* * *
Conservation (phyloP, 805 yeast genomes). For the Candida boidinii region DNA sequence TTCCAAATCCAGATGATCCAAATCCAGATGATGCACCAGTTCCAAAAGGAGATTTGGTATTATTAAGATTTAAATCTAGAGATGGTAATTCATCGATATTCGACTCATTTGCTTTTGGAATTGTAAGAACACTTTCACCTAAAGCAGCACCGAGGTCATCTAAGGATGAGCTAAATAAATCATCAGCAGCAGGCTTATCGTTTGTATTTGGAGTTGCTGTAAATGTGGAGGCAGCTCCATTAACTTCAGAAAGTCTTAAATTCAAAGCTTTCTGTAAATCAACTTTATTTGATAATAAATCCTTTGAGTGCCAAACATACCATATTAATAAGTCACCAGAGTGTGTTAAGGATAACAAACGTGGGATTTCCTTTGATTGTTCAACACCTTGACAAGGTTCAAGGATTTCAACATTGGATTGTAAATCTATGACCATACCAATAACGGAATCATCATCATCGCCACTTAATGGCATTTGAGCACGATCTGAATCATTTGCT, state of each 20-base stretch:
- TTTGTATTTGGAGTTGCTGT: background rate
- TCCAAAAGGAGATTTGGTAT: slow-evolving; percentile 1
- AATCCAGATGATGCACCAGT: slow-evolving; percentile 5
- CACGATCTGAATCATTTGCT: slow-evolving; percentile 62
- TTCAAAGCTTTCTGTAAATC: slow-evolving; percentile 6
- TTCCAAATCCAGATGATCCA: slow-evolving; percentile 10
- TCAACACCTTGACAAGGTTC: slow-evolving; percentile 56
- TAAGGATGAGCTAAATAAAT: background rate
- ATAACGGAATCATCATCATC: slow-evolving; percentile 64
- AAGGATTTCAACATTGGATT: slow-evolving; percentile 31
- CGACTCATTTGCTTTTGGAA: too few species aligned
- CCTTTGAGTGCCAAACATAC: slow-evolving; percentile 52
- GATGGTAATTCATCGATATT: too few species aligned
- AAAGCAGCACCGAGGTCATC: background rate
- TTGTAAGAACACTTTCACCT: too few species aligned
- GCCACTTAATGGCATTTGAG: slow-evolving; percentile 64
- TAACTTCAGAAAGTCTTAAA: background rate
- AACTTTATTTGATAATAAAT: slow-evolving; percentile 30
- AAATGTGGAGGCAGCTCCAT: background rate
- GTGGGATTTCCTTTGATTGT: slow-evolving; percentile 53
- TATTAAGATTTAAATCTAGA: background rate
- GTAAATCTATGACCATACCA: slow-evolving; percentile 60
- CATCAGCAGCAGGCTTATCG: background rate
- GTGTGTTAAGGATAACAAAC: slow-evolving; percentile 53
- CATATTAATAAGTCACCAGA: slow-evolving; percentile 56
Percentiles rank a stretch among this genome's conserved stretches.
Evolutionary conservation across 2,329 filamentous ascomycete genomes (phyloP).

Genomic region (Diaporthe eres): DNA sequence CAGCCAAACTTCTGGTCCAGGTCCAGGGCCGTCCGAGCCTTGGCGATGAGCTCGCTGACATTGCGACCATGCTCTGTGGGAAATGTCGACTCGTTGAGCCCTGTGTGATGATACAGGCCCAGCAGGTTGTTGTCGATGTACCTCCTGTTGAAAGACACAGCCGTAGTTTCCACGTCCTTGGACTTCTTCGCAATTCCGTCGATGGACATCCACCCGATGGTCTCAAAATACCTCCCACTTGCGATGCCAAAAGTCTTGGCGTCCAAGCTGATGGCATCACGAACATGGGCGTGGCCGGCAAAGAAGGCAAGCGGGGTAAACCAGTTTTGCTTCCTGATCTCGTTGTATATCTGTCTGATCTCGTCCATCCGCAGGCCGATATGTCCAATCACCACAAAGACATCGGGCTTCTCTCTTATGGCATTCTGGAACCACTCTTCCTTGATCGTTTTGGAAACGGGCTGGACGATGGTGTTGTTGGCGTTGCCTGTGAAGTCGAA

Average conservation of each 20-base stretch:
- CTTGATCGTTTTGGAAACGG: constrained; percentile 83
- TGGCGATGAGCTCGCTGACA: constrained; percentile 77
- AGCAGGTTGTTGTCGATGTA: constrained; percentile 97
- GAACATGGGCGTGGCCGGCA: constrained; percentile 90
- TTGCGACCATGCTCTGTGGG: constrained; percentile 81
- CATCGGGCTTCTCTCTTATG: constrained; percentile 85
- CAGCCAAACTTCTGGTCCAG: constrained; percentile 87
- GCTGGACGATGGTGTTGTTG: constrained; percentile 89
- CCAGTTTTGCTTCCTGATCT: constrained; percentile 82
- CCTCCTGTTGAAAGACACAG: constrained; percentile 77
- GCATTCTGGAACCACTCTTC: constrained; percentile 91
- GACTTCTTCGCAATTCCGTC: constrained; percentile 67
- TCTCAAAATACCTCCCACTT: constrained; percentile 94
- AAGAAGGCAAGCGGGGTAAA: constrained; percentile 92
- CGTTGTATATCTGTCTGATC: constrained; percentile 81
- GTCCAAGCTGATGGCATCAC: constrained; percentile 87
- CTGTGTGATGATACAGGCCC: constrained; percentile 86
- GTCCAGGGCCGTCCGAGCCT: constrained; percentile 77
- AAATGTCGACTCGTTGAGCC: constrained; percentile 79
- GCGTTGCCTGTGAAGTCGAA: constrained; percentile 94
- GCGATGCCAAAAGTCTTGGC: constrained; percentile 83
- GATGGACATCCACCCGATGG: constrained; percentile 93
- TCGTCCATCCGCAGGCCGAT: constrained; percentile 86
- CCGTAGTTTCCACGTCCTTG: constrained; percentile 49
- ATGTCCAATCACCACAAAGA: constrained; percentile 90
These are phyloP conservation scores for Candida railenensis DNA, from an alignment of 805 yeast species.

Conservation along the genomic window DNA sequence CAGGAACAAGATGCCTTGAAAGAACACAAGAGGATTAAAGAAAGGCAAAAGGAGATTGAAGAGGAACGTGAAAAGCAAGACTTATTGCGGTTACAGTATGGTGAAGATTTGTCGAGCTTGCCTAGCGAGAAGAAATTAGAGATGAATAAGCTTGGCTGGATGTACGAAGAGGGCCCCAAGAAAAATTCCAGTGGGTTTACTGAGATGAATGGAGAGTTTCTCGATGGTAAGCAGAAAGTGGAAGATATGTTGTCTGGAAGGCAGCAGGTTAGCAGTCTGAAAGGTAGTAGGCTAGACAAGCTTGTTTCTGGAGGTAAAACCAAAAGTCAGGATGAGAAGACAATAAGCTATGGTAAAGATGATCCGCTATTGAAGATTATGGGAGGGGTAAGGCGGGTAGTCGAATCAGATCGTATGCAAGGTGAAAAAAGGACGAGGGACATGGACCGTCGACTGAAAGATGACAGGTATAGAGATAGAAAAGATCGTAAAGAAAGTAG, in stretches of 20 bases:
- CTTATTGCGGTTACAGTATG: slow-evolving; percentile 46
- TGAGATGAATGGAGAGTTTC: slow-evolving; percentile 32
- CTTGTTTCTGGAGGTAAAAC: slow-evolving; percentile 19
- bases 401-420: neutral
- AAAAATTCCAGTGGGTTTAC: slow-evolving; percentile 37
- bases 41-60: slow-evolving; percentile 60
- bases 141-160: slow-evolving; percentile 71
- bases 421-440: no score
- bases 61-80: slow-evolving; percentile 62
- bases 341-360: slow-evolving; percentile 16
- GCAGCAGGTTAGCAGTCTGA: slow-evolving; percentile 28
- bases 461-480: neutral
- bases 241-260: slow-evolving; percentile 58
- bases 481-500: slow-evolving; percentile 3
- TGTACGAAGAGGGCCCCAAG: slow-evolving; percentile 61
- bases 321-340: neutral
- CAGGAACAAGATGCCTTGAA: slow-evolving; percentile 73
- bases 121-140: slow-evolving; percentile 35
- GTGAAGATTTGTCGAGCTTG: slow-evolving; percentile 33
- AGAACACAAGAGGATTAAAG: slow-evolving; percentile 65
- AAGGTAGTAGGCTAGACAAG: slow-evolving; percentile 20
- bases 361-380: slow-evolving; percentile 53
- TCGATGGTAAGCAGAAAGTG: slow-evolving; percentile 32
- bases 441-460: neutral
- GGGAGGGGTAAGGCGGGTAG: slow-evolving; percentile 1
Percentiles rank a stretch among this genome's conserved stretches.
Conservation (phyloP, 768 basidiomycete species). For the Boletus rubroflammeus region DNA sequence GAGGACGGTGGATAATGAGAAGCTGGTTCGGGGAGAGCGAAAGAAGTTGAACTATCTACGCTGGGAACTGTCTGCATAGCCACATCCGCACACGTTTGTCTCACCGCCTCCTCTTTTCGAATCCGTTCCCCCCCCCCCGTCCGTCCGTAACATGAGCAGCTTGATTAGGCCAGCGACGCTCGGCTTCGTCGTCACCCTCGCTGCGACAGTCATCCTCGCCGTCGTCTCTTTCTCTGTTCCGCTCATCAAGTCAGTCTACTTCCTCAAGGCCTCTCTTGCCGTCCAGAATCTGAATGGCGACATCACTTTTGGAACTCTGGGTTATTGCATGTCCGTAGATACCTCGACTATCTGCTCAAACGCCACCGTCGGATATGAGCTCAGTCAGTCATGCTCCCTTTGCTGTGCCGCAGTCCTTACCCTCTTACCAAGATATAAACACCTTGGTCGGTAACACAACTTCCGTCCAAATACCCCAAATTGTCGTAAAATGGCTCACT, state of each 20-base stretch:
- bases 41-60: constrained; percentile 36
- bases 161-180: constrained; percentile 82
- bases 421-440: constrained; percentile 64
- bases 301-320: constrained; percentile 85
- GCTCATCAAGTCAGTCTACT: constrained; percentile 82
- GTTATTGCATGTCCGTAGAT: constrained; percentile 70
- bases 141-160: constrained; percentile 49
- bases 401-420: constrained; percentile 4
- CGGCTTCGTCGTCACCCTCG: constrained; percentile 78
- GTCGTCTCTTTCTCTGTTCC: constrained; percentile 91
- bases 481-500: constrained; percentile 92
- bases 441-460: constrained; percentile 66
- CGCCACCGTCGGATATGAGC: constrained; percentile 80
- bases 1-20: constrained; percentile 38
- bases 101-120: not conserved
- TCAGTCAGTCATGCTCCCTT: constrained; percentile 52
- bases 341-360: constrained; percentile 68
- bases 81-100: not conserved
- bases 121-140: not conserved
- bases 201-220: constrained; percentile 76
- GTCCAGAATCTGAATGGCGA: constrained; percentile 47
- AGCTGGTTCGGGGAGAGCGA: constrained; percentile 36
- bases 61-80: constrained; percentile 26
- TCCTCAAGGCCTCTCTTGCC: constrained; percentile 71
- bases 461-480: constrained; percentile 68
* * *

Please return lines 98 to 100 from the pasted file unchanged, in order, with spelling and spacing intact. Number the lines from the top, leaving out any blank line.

- bases 1-20: constrained; percentile 38
- bases 101-120: not conserved
- TCAGTCAGTCATGCTCCCTT: constrained; percentile 52